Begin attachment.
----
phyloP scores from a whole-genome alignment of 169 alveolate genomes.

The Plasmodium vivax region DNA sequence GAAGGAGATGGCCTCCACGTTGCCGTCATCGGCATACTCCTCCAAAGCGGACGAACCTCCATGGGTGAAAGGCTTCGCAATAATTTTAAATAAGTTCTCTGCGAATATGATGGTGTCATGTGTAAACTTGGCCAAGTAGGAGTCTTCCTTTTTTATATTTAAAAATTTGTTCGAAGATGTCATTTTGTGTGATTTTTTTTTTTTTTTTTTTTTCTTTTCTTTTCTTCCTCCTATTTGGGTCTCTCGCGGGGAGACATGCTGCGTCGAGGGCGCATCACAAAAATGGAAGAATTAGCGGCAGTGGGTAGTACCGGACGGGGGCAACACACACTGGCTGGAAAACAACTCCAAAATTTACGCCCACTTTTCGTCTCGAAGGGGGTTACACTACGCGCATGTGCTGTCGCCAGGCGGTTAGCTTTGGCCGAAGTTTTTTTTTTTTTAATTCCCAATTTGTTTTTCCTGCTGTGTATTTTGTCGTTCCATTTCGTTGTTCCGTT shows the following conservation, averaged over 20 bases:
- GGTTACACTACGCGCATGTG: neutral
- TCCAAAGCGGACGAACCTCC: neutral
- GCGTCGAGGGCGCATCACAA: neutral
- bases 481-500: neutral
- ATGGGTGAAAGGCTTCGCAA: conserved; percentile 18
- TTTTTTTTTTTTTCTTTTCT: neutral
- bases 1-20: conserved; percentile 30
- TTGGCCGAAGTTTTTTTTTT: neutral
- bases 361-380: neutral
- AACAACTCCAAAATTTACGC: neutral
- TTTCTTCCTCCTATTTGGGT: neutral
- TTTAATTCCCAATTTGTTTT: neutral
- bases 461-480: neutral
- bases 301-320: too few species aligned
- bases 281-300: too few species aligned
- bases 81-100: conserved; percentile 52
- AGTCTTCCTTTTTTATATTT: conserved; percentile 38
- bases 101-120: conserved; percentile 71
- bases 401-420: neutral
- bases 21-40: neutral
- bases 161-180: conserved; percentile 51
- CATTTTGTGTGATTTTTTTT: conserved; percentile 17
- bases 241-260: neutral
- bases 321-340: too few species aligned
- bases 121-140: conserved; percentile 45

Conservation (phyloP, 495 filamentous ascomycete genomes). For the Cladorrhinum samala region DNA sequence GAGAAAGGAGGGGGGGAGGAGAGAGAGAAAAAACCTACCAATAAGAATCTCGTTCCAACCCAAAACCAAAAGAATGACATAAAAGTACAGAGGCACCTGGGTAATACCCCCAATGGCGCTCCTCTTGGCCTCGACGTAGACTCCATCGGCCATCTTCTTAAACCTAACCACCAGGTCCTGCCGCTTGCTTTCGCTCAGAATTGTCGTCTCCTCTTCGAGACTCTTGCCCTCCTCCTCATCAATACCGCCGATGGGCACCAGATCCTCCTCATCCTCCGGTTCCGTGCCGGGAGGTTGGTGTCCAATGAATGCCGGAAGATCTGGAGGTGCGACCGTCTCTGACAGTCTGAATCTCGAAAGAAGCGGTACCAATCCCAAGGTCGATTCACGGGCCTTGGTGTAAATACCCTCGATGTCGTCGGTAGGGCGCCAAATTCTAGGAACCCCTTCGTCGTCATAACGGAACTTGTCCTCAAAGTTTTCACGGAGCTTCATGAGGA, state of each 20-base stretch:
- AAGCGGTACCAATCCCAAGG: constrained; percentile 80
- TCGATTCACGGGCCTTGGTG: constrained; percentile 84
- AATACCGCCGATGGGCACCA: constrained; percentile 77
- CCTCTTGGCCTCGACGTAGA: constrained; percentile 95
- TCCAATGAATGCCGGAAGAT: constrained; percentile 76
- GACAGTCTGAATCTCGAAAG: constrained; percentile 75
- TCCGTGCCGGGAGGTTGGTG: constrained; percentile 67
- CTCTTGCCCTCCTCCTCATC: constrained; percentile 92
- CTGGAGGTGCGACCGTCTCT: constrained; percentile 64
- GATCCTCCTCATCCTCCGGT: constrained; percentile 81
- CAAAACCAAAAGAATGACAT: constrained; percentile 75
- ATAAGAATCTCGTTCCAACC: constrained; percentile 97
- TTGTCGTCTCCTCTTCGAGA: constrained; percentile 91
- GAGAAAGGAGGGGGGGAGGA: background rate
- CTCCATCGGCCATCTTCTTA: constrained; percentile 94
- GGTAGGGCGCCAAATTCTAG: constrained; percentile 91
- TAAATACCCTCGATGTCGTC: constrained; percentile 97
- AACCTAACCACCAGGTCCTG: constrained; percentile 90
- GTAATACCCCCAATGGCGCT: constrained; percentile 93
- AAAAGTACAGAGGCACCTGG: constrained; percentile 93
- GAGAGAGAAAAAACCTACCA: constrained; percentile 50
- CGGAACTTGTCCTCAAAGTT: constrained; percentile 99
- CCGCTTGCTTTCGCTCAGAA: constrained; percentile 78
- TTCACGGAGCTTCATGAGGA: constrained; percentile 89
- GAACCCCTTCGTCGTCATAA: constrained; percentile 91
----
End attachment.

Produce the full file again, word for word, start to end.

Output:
phyloP scores from a whole-genome alignment of 169 alveolate genomes.

The Plasmodium vivax region DNA sequence GAAGGAGATGGCCTCCACGTTGCCGTCATCGGCATACTCCTCCAAAGCGGACGAACCTCCATGGGTGAAAGGCTTCGCAATAATTTTAAATAAGTTCTCTGCGAATATGATGGTGTCATGTGTAAACTTGGCCAAGTAGGAGTCTTCCTTTTTTATATTTAAAAATTTGTTCGAAGATGTCATTTTGTGTGATTTTTTTTTTTTTTTTTTTTTCTTTTCTTTTCTTCCTCCTATTTGGGTCTCTCGCGGGGAGACATGCTGCGTCGAGGGCGCATCACAAAAATGGAAGAATTAGCGGCAGTGGGTAGTACCGGACGGGGGCAACACACACTGGCTGGAAAACAACTCCAAAATTTACGCCCACTTTTCGTCTCGAAGGGGGTTACACTACGCGCATGTGCTGTCGCCAGGCGGTTAGCTTTGGCCGAAGTTTTTTTTTTTTTAATTCCCAATTTGTTTTTCCTGCTGTGTATTTTGTCGTTCCATTTCGTTGTTCCGTT shows the following conservation, averaged over 20 bases:
- GGTTACACTACGCGCATGTG: neutral
- TCCAAAGCGGACGAACCTCC: neutral
- GCGTCGAGGGCGCATCACAA: neutral
- bases 481-500: neutral
- ATGGGTGAAAGGCTTCGCAA: conserved; percentile 18
- TTTTTTTTTTTTTCTTTTCT: neutral
- bases 1-20: conserved; percentile 30
- TTGGCCGAAGTTTTTTTTTT: neutral
- bases 361-380: neutral
- AACAACTCCAAAATTTACGC: neutral
- TTTCTTCCTCCTATTTGGGT: neutral
- TTTAATTCCCAATTTGTTTT: neutral
- bases 461-480: neutral
- bases 301-320: too few species aligned
- bases 281-300: too few species aligned
- bases 81-100: conserved; percentile 52
- AGTCTTCCTTTTTTATATTT: conserved; percentile 38
- bases 101-120: conserved; percentile 71
- bases 401-420: neutral
- bases 21-40: neutral
- bases 161-180: conserved; percentile 51
- CATTTTGTGTGATTTTTTTT: conserved; percentile 17
- bases 241-260: neutral
- bases 321-340: too few species aligned
- bases 121-140: conserved; percentile 45

Conservation (phyloP, 495 filamentous ascomycete genomes). For the Cladorrhinum samala region DNA sequence GAGAAAGGAGGGGGGGAGGAGAGAGAGAAAAAACCTACCAATAAGAATCTCGTTCCAACCCAAAACCAAAAGAATGACATAAAAGTACAGAGGCACCTGGGTAATACCCCCAATGGCGCTCCTCTTGGCCTCGACGTAGACTCCATCGGCCATCTTCTTAAACCTAACCACCAGGTCCTGCCGCTTGCTTTCGCTCAGAATTGTCGTCTCCTCTTCGAGACTCTTGCCCTCCTCCTCATCAATACCGCCGATGGGCACCAGATCCTCCTCATCCTCCGGTTCCGTGCCGGGAGGTTGGTGTCCAATGAATGCCGGAAGATCTGGAGGTGCGACCGTCTCTGACAGTCTGAATCTCGAAAGAAGCGGTACCAATCCCAAGGTCGATTCACGGGCCTTGGTGTAAATACCCTCGATGTCGTCGGTAGGGCGCCAAATTCTAGGAACCCCTTCGTCGTCATAACGGAACTTGTCCTCAAAGTTTTCACGGAGCTTCATGAGGA, state of each 20-base stretch:
- AAGCGGTACCAATCCCAAGG: constrained; percentile 80
- TCGATTCACGGGCCTTGGTG: constrained; percentile 84
- AATACCGCCGATGGGCACCA: constrained; percentile 77
- CCTCTTGGCCTCGACGTAGA: constrained; percentile 95
- TCCAATGAATGCCGGAAGAT: constrained; percentile 76
- GACAGTCTGAATCTCGAAAG: constrained; percentile 75
- TCCGTGCCGGGAGGTTGGTG: constrained; percentile 67
- CTCTTGCCCTCCTCCTCATC: constrained; percentile 92
- CTGGAGGTGCGACCGTCTCT: constrained; percentile 64
- GATCCTCCTCATCCTCCGGT: constrained; percentile 81
- CAAAACCAAAAGAATGACAT: constrained; percentile 75
- ATAAGAATCTCGTTCCAACC: constrained; percentile 97
- TTGTCGTCTCCTCTTCGAGA: constrained; percentile 91
- GAGAAAGGAGGGGGGGAGGA: background rate
- CTCCATCGGCCATCTTCTTA: constrained; percentile 94
- GGTAGGGCGCCAAATTCTAG: constrained; percentile 91
- TAAATACCCTCGATGTCGTC: constrained; percentile 97
- AACCTAACCACCAGGTCCTG: constrained; percentile 90
- GTAATACCCCCAATGGCGCT: constrained; percentile 93
- AAAAGTACAGAGGCACCTGG: constrained; percentile 93
- GAGAGAGAAAAAACCTACCA: constrained; percentile 50
- CGGAACTTGTCCTCAAAGTT: constrained; percentile 99
- CCGCTTGCTTTCGCTCAGAA: constrained; percentile 78
- TTCACGGAGCTTCATGAGGA: constrained; percentile 89
- GAACCCCTTCGTCGTCATAA: constrained; percentile 91